The International Film Festival of India began on a sombre note, as the Union Minister for Information and Broadcasting, Venkaiah Naidu requested the gathering for a minute of silence, for a tragic rail accident in Uttar Pradesh. After which, the festival began with it’s usual fervour. A majority of the evening’s entertainment was choreographed by Ganesh Acharya; complemented by the delightful comperes for the evening – Suhasini Maniratnam and Surveen Chawla. The chief guest for the evening was director, Ramesh Sippy.


As portraits of Dadasaheb Phalke Awardees flashed in the background, the duo spoke about the history of Indian Cinema. The festival even features a category dedicated to five Dadasaheb Phalke Award Winning films.

The traditional lamp was lit and The International Film FestivaI of India got underway. Ajay Mittal, Secretary at the Ministry of I&B welcomed the guests for the evening saying “Films are a powerful medium to reach out to society, especially in India which has a rich and diverse culture. Films pass on the culture from one generation to the next.” The Chief Minister of Goa, Laxmikant Parsekar highlighted the various activities happening around the IFFI campus over the next nine days and expressed pride in Goa being the permanent home of IFFI.

The Theme

Women Empowerment was a major focus of the evening. Women in Indian cinema and their evolving roles were talked about, along with several visuals. These visuals were complemented by dance performances; emphasizing on roles right from the sixties to the present. Different cultures and traits were portrayed, from all over India.

At the end, team choreographer Ganesh Acharya was honoured by Shripad Naik, Member of Parliament, North Goa and Nana Patekar, actor.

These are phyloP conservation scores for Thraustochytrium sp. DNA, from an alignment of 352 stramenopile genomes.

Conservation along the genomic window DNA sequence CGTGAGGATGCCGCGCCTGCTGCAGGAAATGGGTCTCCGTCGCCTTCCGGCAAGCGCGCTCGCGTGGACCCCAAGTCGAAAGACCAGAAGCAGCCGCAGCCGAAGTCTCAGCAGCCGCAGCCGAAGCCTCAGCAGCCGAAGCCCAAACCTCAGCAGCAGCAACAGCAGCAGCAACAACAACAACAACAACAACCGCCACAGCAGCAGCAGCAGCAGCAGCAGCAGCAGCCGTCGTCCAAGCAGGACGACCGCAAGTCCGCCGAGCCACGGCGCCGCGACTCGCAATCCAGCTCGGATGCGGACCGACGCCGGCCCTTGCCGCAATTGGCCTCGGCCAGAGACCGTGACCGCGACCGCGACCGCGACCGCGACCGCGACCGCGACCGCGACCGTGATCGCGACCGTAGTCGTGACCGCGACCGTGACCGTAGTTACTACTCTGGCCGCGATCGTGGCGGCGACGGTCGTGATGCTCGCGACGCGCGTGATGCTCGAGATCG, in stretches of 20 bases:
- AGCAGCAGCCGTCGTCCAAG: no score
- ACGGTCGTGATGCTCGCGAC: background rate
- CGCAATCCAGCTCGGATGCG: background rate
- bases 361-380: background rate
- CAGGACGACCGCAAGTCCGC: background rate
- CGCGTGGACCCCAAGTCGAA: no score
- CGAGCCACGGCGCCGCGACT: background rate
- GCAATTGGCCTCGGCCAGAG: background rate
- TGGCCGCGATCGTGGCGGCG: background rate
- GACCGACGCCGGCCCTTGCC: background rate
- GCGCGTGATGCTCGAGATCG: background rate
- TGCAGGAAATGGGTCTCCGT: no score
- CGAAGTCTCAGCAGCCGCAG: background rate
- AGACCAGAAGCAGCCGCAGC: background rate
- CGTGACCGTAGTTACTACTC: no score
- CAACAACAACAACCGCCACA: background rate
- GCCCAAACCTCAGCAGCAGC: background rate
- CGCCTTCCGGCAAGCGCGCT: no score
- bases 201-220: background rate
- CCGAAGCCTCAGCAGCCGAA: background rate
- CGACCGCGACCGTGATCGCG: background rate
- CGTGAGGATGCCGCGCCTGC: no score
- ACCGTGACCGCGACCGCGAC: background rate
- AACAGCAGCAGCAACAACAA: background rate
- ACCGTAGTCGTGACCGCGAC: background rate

Venkaiah Naidu then made an announcement, about P. V. Sindhu becoming the second Indian woman to win the China Open Super Series premier title.

The International Jury

The International Jury was introduced on stage – Mr. Ivan Passer (Chairman, Writer and Director), Larry Smith (Cinematographer), Leila Kilani (Director), Lordan Zafranovic (Director) and Nagesh Kukunoor (Writer, Director.)

Honoured by Ajay Mittal and Sushant Singh Rajput, the jury was wished luck, while judging the International Competition category.

Republic of Korea

E. Cho Hyun, Ambassador of the Republic of Korea, emphasized on the thriving relations between his country and India. “I congratulate India for hosting IFFI and showcasing its colourful culture,” he said. “This time they are screening 18 Korean films. The relationship between India and Korea is strengthening in all fields, especially in cultural aspects and people to people connections.”

Centenary Award for Indian Film Personality of the Year

Legendary singer, actor and music director S. P. Balasubrahmanyam was felicitated for his contribution to Indian Cinema with the Centenary Award for Indian Film Personality of the Year. Having made his debut in 1996 in a Telugu film, he has rendered his voice to over 40,000 songs and holds a Guinness Record for having recorded the highest number of songs. His rendition of Vande Mataram evoked a standing ovation from the gathering. He said, “I dedicate this award to my mother, and also to the soldiers and martyrs of this country.”

South Korean filmmaker Im Kwon-taek, was conferred with the Lifetime Achievement Award. The famed director talked briefly, even owning up to some of his work that wasn’t as well-received.


South Korean Delegations

In his address, Mr Venkaiah Naidu said, “Cinema is a religion without boundaries. I take from Karl Marx when I say that not religion, but cinema is the opium of the masses. In India 2000 films are produced every year, that is, a film is produced within every 4 to 5 hours, making India a country with highest production of films. Films need to become an agent of social change. They speak a universal language, and so must take on the social responsibility as they influence the masses. A case can be made for social realism in cinema. Films can take the responsibility of changing social stereotypes.”